Coronavirus (COVID-19) Alert

Under state law, most evictions for nonpayment of rent can​not take place until January 1, 2021. Tenants may have protections under either or both New York State Law and an order from the federal Centers for Disease Control and Prevention (CDC). The Mayor's Office to Protect Tenants (MOPT) Tenant Help Line is available to answer questions about your tenancy and whether the orders or law may apply to you, and to connect you with free legal assistance through the Human Resources Administration’s Office of Civil Justice.

In addition, under a new State law, if you have experienced a financial hardship any time between March 7, 2020 and the date that all COVID-related safety restrictions are lifted in the region, you may not be evicted for failing to pay rent first owed during that period.

Eviction cases filed on or before March 16, 2020 (pre-COVID) may proceed, but if you received an eviction notice before March 16, 2020, your landlord must file a motion and get permission from the court to evict you. If you receive a motion like this, or if you receive a warrant of eviction, HRA’s Office of Civil Justice can provide free legal assistance to help you with your case. You can contact the City’s Tenant Helpline to connect with free legal help.

Eviction cases filed on or after March 17, 2020 are on hold until further notice. Any tenant who receives a petition for a Housing Court eviction case does not need to go to the courthouse to respond in person. If you have received an eviction petition or other Housing Court papers, you can connect with the City’s Tenant Helpline for free legal help.

You cannot be evicted for nonpayment or any other reason unless the court has issued a Warrant of Eviction. Only a Marshal or Sheriff can carry out a warrant and remove tenants from their home. Landlords cannot lock out tenants.

If you are in an immediate housing crisis or need eviction prevention services, please visit the Eviction Prevention and HomeBase page.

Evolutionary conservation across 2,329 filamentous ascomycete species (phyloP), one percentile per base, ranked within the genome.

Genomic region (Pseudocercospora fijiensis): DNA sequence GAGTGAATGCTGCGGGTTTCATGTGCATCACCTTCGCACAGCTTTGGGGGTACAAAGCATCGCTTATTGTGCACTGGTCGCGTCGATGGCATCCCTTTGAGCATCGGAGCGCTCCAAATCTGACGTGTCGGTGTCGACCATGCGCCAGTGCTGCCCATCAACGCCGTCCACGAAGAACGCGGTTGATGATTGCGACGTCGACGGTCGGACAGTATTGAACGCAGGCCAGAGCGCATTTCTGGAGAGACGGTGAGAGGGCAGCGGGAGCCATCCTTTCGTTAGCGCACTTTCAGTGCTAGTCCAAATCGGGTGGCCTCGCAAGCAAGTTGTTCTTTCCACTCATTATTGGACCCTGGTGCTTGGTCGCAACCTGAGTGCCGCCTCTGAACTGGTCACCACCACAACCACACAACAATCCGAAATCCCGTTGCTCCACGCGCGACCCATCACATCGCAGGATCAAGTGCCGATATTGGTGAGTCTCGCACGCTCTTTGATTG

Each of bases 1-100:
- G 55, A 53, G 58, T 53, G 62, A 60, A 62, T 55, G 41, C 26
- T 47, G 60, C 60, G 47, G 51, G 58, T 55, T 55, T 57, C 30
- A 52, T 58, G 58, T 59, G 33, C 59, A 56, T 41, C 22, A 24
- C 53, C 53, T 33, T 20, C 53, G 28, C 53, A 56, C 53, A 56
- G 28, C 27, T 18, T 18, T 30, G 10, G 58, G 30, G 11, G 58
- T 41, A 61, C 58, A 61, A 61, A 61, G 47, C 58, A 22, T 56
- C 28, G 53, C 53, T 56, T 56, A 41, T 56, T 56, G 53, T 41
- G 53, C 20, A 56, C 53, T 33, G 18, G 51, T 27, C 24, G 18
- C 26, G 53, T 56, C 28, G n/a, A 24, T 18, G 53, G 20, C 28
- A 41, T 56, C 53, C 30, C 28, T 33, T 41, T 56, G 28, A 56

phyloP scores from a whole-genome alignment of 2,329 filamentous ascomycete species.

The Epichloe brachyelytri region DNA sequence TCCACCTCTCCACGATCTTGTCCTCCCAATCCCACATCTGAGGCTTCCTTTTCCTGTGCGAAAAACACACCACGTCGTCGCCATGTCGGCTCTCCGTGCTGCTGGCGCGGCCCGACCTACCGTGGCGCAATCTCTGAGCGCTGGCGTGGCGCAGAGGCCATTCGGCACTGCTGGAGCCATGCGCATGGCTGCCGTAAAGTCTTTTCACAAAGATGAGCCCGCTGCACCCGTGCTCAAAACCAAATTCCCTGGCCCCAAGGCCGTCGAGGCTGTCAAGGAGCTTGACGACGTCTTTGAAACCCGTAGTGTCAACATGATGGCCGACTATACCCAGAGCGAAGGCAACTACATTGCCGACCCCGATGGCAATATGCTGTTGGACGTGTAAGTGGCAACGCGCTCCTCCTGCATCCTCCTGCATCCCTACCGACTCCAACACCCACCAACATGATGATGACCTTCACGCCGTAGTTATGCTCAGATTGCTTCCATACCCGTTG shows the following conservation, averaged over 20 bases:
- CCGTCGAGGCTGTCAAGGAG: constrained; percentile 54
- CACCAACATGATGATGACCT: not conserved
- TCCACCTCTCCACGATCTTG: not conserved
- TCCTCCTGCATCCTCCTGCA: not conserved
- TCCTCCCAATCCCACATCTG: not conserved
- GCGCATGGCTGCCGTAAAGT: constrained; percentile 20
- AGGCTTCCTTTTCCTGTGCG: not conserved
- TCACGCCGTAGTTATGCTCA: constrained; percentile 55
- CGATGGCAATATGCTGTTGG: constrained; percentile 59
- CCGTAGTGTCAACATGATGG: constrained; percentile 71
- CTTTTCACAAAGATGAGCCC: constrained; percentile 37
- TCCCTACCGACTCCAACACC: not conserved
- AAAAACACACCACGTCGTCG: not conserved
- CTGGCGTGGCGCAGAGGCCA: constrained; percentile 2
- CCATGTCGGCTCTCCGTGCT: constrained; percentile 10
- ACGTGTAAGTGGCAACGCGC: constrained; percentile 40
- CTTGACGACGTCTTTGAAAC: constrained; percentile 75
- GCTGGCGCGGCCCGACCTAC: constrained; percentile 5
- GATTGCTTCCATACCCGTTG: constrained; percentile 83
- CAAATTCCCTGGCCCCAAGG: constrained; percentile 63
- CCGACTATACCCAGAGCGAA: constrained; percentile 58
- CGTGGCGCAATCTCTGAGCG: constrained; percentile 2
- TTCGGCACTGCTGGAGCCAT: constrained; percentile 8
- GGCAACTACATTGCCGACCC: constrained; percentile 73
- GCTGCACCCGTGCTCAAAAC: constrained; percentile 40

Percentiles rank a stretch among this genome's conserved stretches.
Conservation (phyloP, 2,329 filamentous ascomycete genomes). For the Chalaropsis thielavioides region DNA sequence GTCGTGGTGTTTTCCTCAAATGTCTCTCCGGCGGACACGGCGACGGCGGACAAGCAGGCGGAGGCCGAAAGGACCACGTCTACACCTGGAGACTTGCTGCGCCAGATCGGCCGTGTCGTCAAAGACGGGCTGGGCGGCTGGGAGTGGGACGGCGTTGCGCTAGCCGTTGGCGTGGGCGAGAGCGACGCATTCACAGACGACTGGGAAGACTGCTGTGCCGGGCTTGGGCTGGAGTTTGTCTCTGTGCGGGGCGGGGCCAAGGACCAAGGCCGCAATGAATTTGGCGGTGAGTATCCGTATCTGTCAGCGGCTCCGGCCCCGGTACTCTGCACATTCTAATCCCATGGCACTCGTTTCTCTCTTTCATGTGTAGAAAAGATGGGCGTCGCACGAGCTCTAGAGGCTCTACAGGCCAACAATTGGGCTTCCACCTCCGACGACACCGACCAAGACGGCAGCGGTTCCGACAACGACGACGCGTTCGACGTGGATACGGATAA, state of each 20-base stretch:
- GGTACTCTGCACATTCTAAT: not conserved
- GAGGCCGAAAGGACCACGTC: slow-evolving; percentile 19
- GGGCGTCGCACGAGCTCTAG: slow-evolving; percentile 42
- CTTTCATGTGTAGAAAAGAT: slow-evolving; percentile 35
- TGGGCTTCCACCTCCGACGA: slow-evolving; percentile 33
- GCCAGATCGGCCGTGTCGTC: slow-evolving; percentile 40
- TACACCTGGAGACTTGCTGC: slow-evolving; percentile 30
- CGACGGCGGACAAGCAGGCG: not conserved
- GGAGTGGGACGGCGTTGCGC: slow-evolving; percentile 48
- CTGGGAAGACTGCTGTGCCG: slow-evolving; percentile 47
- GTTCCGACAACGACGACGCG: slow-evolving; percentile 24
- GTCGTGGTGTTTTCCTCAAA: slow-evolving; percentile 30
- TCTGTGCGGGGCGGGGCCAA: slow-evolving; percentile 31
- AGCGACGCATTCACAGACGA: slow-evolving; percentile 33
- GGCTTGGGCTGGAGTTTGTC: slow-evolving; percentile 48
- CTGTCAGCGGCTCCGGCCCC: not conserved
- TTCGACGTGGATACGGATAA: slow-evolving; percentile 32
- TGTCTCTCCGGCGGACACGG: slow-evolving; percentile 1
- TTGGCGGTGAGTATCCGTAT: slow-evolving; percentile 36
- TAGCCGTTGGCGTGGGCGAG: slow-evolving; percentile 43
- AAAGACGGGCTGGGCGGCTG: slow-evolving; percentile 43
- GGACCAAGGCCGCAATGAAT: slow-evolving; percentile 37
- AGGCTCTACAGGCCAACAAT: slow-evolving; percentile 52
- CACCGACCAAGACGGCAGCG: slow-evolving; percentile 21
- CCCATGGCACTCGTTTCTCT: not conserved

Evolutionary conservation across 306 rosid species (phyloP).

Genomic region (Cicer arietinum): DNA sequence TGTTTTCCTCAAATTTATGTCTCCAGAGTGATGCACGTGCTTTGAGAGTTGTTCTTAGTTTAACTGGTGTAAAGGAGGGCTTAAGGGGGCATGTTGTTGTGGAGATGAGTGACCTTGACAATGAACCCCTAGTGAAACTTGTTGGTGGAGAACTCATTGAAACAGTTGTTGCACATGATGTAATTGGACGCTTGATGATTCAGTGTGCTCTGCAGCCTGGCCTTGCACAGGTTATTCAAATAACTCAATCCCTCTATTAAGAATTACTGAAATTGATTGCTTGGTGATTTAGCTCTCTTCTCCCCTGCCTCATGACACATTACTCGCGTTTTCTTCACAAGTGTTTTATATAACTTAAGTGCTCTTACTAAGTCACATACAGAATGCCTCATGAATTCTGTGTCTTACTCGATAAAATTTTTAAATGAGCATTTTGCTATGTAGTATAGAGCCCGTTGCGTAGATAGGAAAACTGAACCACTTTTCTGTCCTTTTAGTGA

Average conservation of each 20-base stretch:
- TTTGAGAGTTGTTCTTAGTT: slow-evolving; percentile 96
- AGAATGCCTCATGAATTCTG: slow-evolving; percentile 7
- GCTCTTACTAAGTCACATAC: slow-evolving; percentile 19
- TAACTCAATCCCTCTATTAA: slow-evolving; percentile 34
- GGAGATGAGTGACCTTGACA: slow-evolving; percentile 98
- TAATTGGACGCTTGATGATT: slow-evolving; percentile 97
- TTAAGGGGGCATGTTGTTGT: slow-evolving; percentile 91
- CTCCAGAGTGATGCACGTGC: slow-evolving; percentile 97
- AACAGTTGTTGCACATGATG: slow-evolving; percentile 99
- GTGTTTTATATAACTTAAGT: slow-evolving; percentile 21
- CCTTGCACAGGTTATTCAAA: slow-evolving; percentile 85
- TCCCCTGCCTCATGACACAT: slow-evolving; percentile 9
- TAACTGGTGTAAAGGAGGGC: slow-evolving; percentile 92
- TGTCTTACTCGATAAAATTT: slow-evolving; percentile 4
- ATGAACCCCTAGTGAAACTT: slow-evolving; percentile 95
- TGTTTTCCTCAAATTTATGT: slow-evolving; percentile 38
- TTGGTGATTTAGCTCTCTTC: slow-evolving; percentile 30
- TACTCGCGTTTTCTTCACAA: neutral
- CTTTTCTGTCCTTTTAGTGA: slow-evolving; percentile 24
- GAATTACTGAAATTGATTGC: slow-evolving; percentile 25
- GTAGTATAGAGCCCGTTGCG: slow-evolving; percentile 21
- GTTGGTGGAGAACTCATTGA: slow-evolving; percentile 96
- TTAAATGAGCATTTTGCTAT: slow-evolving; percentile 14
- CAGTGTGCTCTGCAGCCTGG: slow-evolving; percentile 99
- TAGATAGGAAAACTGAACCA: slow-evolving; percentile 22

Your landlord can still collect rent as scheduled, and if you can pay your rent, you should continue to do so.  If you need help paying rent, go to the Public Assistance or Welfare page.

If you have questions about the eviction moratorium, the COVID financial hardship law, or other legal issues, you can contact the City’s Tenant Helpline. The Mayor's Office to Protect Tenants (MOPT) can help you with questions about your tenancy and connect you with free legal assistance through the Human Resources Administration’s Office of Civil Justice. For more information, go to the Coronavirus (COVID-19) and Tenants page.

Office of Civil Justice (OCJ)

The City's Office of Civil Justice (OCJ), a unit of the Human Resources Administration (HRA), provides a range of free legal services to New Yorkers in need. If you are facing eviction, if you need help with an immigration matter, if you are a worker facing wage theft or other workplace violations, or if you are facing other legal challenges, you may have access to free legal assistance through OCJ.

OCJ legal services are free and you do not have to be an existing HRA client to apply.

Legal services are available regardless of immigration status.

Online

Learn more about OCJ and free legal services.

Email

civiljustice@hra.nyc.gov

New York City Bar Association

You can get legal assistance and lawyer referrals. Cases handled include:

  • Accidents and medical malpractice
  • Criminal defense
  • Employment discrimination and wage disputes
  • Immigration
  • Marriage and family-related cases
  • Property, landlord, and tenant disputes
  • Wills, trusts, estates, and insurance issues
  • Workers compensation and work-related injuries

Online

Get free legal advice from LawHelp.

Request a lawyer from the New York City Bar.

By Phone

  • Agency: New York City Bar Association
  • Division: Lawyer Referral Service
  • Phone Number: (212) 626-7373
  • Business Hours: Monday - Friday: 9 AM - 5 PM
  • Assistance is also available in Spanish.

To learn about other kinds of help for immigrants, visit the Immigration and Citizenship page.

Community-based organizations provide seniors age 60 and older with legal assistance.

Use Site Finder to search for a Legal Service Provider.

In you are a tenant, you may also want to get help for specific situations. Visit the Eviction Prevention and HomeBase or Tenant Harassment page if needed.

Veterans can get free legal assistance and referrals by phone.

Veterans can also get help with discharge upgrades, disability claims, and benefits.

Call 311 for assistance.

A living will is a legal document created by an attorney that specifies your health care instructions. This document may also appoint a health care representative to make health care decisions on your behalf.

A health care proxy is a trusted person you select to make health care decisions for you. To learn more, visit the Health Care Proxy page.